The analysis shows that as many as 71% of companies have developed frameworks/reference standards for the risk management model internally, while there are few Italian companies that adopt reference frameworks and choices appear fairly fragmented (14% of respondents adopts the ISO 31000, 10% the CoSO, 5% the Cobit).

As far as significant risks concerning the next five years, according to the respondents, the areas of greatest concern involve risks related to internal processes (14%), followed by credit risk (11%) and concentration risk (10%).

Source: “Survey on the Corporate Risk Manager’s role in Italy” by ANRA and  RiskGovernance-Politecnico di Milano (I edition, september 2014).

Source: “Survey on the Corporate Risk Manager’s role in Italy” by ANRA and RiskGovernance-Politecnico di Milano (I edition, september 2014).

During the Convention  a second survey was also presented by Risk Governance – Polytechnic of Milan on Enterprise Risk Management: it was created with the collaboration of the 1426 largest companies operating in Europe, North America and Japan. It confirms that the quality of the integrated management system for business risks in major Italian companies has now reached a level of excellence: the index used to concisely represent the level of the culture of risk management, of the organization and of the ERM process shows that Italian companies have outdone North American and Japanese ones, and have positioned themselves just below the European average, but ahead of countries such as Spain, England and France. The research was carried out within large companies, among which ANRA includes the majority of its members. This confirms the achievement of some goals that ANRA has set for itself, along with FERMA (the European Federation of Risk Management Associations):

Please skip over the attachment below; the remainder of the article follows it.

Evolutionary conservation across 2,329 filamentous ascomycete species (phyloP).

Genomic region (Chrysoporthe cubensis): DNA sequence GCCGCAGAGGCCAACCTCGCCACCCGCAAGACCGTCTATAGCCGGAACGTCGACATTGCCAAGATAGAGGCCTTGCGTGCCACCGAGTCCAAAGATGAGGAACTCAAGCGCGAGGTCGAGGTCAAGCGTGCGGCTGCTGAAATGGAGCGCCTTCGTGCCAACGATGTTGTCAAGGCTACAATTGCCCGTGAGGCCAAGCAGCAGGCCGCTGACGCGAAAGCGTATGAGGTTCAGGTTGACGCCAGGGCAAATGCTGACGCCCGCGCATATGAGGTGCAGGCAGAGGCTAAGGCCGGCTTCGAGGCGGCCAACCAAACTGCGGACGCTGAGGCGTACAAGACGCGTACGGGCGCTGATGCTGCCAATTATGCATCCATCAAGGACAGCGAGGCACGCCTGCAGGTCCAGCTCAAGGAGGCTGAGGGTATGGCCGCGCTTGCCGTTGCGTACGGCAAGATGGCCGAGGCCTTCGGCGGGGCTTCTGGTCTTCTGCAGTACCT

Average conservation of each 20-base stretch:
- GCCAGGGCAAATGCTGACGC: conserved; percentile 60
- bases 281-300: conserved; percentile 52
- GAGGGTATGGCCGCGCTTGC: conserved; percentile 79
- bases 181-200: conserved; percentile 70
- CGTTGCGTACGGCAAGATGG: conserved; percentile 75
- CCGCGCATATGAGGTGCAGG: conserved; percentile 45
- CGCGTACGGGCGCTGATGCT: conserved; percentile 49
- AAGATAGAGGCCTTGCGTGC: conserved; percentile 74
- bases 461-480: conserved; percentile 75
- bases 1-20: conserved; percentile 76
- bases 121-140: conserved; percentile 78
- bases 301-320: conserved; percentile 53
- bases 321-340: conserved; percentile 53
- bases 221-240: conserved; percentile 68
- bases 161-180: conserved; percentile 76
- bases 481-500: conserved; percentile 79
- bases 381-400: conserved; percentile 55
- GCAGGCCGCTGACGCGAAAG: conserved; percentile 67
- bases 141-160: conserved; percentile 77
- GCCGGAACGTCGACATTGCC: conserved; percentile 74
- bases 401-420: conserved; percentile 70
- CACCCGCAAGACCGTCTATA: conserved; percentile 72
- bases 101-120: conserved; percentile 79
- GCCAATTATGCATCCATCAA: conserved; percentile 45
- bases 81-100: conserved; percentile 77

• the evolution of the role of Risk Managers towards the position of Chief Risk Officer, with responsibility extended to all business risks, with a view to strong interaction with top management (83% of Italian companies and 78% of European ones have a CRO, and thus clearly outdistance US, Canadian and Japanese companies);
  • the adoption of a formal process of Enterprise Risk Management (in Italy this concerns 36% of companies, the European average is 24%, and again, is much higher than in the US, Canada and Japan).

The research shows the comparative greater maturity of the financial sector compared to other sectors, due to the specific rules in the field of risk management imposed by European standards. Nevertheless the quality of the management of European companies makes them very competitive in relation to the enterprises belonging to other major international markets. The survey highlights the strong link between this quality and the creation of value; this will certainly lead to a further diffusion of best practices for risk management in all sectors, including non-financial ones.

For more information about the ANRA’s Observatory on Corporate Risk Managers in Italy and risk governance survey